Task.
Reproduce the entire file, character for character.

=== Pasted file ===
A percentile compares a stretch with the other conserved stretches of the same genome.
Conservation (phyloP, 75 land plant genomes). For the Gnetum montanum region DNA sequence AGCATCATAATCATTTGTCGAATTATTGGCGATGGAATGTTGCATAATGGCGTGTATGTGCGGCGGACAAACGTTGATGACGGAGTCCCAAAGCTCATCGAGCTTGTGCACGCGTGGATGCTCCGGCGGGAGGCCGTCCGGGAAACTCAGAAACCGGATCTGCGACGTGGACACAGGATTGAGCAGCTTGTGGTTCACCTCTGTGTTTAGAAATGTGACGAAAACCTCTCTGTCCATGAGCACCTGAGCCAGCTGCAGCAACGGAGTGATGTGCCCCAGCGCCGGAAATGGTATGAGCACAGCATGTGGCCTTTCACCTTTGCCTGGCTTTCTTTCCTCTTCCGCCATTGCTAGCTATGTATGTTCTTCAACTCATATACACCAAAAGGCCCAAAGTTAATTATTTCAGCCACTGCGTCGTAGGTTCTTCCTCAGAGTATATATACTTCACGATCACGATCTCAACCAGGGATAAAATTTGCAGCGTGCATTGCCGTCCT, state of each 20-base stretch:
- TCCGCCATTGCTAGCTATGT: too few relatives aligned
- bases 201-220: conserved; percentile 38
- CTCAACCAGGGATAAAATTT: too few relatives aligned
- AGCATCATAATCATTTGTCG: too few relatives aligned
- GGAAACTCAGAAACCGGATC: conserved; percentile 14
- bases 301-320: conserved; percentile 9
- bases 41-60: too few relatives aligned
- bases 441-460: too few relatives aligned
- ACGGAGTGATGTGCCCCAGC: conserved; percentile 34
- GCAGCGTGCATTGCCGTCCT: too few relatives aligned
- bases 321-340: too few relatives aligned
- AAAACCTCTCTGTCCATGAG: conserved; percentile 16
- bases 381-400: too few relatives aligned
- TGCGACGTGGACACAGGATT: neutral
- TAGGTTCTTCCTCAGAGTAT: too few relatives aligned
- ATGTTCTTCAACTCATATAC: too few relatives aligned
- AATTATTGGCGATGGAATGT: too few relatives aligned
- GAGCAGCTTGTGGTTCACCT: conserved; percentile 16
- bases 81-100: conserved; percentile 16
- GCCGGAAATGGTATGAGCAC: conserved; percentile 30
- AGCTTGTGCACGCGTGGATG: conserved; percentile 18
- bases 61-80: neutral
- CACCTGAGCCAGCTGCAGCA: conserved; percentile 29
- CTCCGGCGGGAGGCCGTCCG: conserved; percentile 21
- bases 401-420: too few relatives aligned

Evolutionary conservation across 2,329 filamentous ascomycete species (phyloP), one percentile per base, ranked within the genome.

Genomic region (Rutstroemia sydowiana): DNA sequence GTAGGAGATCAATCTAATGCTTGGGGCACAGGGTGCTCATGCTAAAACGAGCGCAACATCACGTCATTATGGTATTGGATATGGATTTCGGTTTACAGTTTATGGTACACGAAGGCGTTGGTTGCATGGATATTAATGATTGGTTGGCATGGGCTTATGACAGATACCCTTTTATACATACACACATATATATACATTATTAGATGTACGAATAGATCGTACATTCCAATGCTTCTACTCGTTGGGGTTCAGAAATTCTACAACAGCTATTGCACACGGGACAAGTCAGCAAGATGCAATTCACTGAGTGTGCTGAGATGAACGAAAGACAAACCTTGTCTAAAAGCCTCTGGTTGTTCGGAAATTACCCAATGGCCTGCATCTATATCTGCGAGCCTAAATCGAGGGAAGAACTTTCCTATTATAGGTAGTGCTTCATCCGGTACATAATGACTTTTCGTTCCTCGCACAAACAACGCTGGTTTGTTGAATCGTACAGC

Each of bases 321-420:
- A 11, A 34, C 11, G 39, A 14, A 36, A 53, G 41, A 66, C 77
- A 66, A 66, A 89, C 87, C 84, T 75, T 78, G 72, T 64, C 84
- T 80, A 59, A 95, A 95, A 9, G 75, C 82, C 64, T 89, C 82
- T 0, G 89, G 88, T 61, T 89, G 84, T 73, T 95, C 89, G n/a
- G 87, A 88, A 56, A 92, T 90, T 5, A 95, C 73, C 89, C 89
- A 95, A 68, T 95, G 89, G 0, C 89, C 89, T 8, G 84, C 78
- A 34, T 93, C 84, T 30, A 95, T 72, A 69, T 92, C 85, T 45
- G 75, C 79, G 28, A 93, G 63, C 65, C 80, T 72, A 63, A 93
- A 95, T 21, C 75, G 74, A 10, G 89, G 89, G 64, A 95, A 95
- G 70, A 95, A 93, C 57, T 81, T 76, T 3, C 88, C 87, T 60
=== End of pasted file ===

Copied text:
A percentile compares a stretch with the other conserved stretches of the same genome.
Conservation (phyloP, 75 land plant genomes). For the Gnetum montanum region DNA sequence AGCATCATAATCATTTGTCGAATTATTGGCGATGGAATGTTGCATAATGGCGTGTATGTGCGGCGGACAAACGTTGATGACGGAGTCCCAAAGCTCATCGAGCTTGTGCACGCGTGGATGCTCCGGCGGGAGGCCGTCCGGGAAACTCAGAAACCGGATCTGCGACGTGGACACAGGATTGAGCAGCTTGTGGTTCACCTCTGTGTTTAGAAATGTGACGAAAACCTCTCTGTCCATGAGCACCTGAGCCAGCTGCAGCAACGGAGTGATGTGCCCCAGCGCCGGAAATGGTATGAGCACAGCATGTGGCCTTTCACCTTTGCCTGGCTTTCTTTCCTCTTCCGCCATTGCTAGCTATGTATGTTCTTCAACTCATATACACCAAAAGGCCCAAAGTTAATTATTTCAGCCACTGCGTCGTAGGTTCTTCCTCAGAGTATATATACTTCACGATCACGATCTCAACCAGGGATAAAATTTGCAGCGTGCATTGCCGTCCT, state of each 20-base stretch:
- TCCGCCATTGCTAGCTATGT: too few relatives aligned
- bases 201-220: conserved; percentile 38
- CTCAACCAGGGATAAAATTT: too few relatives aligned
- AGCATCATAATCATTTGTCG: too few relatives aligned
- GGAAACTCAGAAACCGGATC: conserved; percentile 14
- bases 301-320: conserved; percentile 9
- bases 41-60: too few relatives aligned
- bases 441-460: too few relatives aligned
- ACGGAGTGATGTGCCCCAGC: conserved; percentile 34
- GCAGCGTGCATTGCCGTCCT: too few relatives aligned
- bases 321-340: too few relatives aligned
- AAAACCTCTCTGTCCATGAG: conserved; percentile 16
- bases 381-400: too few relatives aligned
- TGCGACGTGGACACAGGATT: neutral
- TAGGTTCTTCCTCAGAGTAT: too few relatives aligned
- ATGTTCTTCAACTCATATAC: too few relatives aligned
- AATTATTGGCGATGGAATGT: too few relatives aligned
- GAGCAGCTTGTGGTTCACCT: conserved; percentile 16
- bases 81-100: conserved; percentile 16
- GCCGGAAATGGTATGAGCAC: conserved; percentile 30
- AGCTTGTGCACGCGTGGATG: conserved; percentile 18
- bases 61-80: neutral
- CACCTGAGCCAGCTGCAGCA: conserved; percentile 29
- CTCCGGCGGGAGGCCGTCCG: conserved; percentile 21
- bases 401-420: too few relatives aligned

Evolutionary conservation across 2,329 filamentous ascomycete species (phyloP), one percentile per base, ranked within the genome.

Genomic region (Rutstroemia sydowiana): DNA sequence GTAGGAGATCAATCTAATGCTTGGGGCACAGGGTGCTCATGCTAAAACGAGCGCAACATCACGTCATTATGGTATTGGATATGGATTTCGGTTTACAGTTTATGGTACACGAAGGCGTTGGTTGCATGGATATTAATGATTGGTTGGCATGGGCTTATGACAGATACCCTTTTATACATACACACATATATATACATTATTAGATGTACGAATAGATCGTACATTCCAATGCTTCTACTCGTTGGGGTTCAGAAATTCTACAACAGCTATTGCACACGGGACAAGTCAGCAAGATGCAATTCACTGAGTGTGCTGAGATGAACGAAAGACAAACCTTGTCTAAAAGCCTCTGGTTGTTCGGAAATTACCCAATGGCCTGCATCTATATCTGCGAGCCTAAATCGAGGGAAGAACTTTCCTATTATAGGTAGTGCTTCATCCGGTACATAATGACTTTTCGTTCCTCGCACAAACAACGCTGGTTTGTTGAATCGTACAGC

Each of bases 321-420:
- A 11, A 34, C 11, G 39, A 14, A 36, A 53, G 41, A 66, C 77
- A 66, A 66, A 89, C 87, C 84, T 75, T 78, G 72, T 64, C 84
- T 80, A 59, A 95, A 95, A 9, G 75, C 82, C 64, T 89, C 82
- T 0, G 89, G 88, T 61, T 89, G 84, T 73, T 95, C 89, G n/a
- G 87, A 88, A 56, A 92, T 90, T 5, A 95, C 73, C 89, C 89
- A 95, A 68, T 95, G 89, G 0, C 89, C 89, T 8, G 84, C 78
- A 34, T 93, C 84, T 30, A 95, T 72, A 69, T 92, C 85, T 45
- G 75, C 79, G 28, A 93, G 63, C 65, C 80, T 72, A 63, A 93
- A 95, T 21, C 75, G 74, A 10, G 89, G 89, G 64, A 95, A 95
- G 70, A 95, A 93, C 57, T 81, T 76, T 3, C 88, C 87, T 60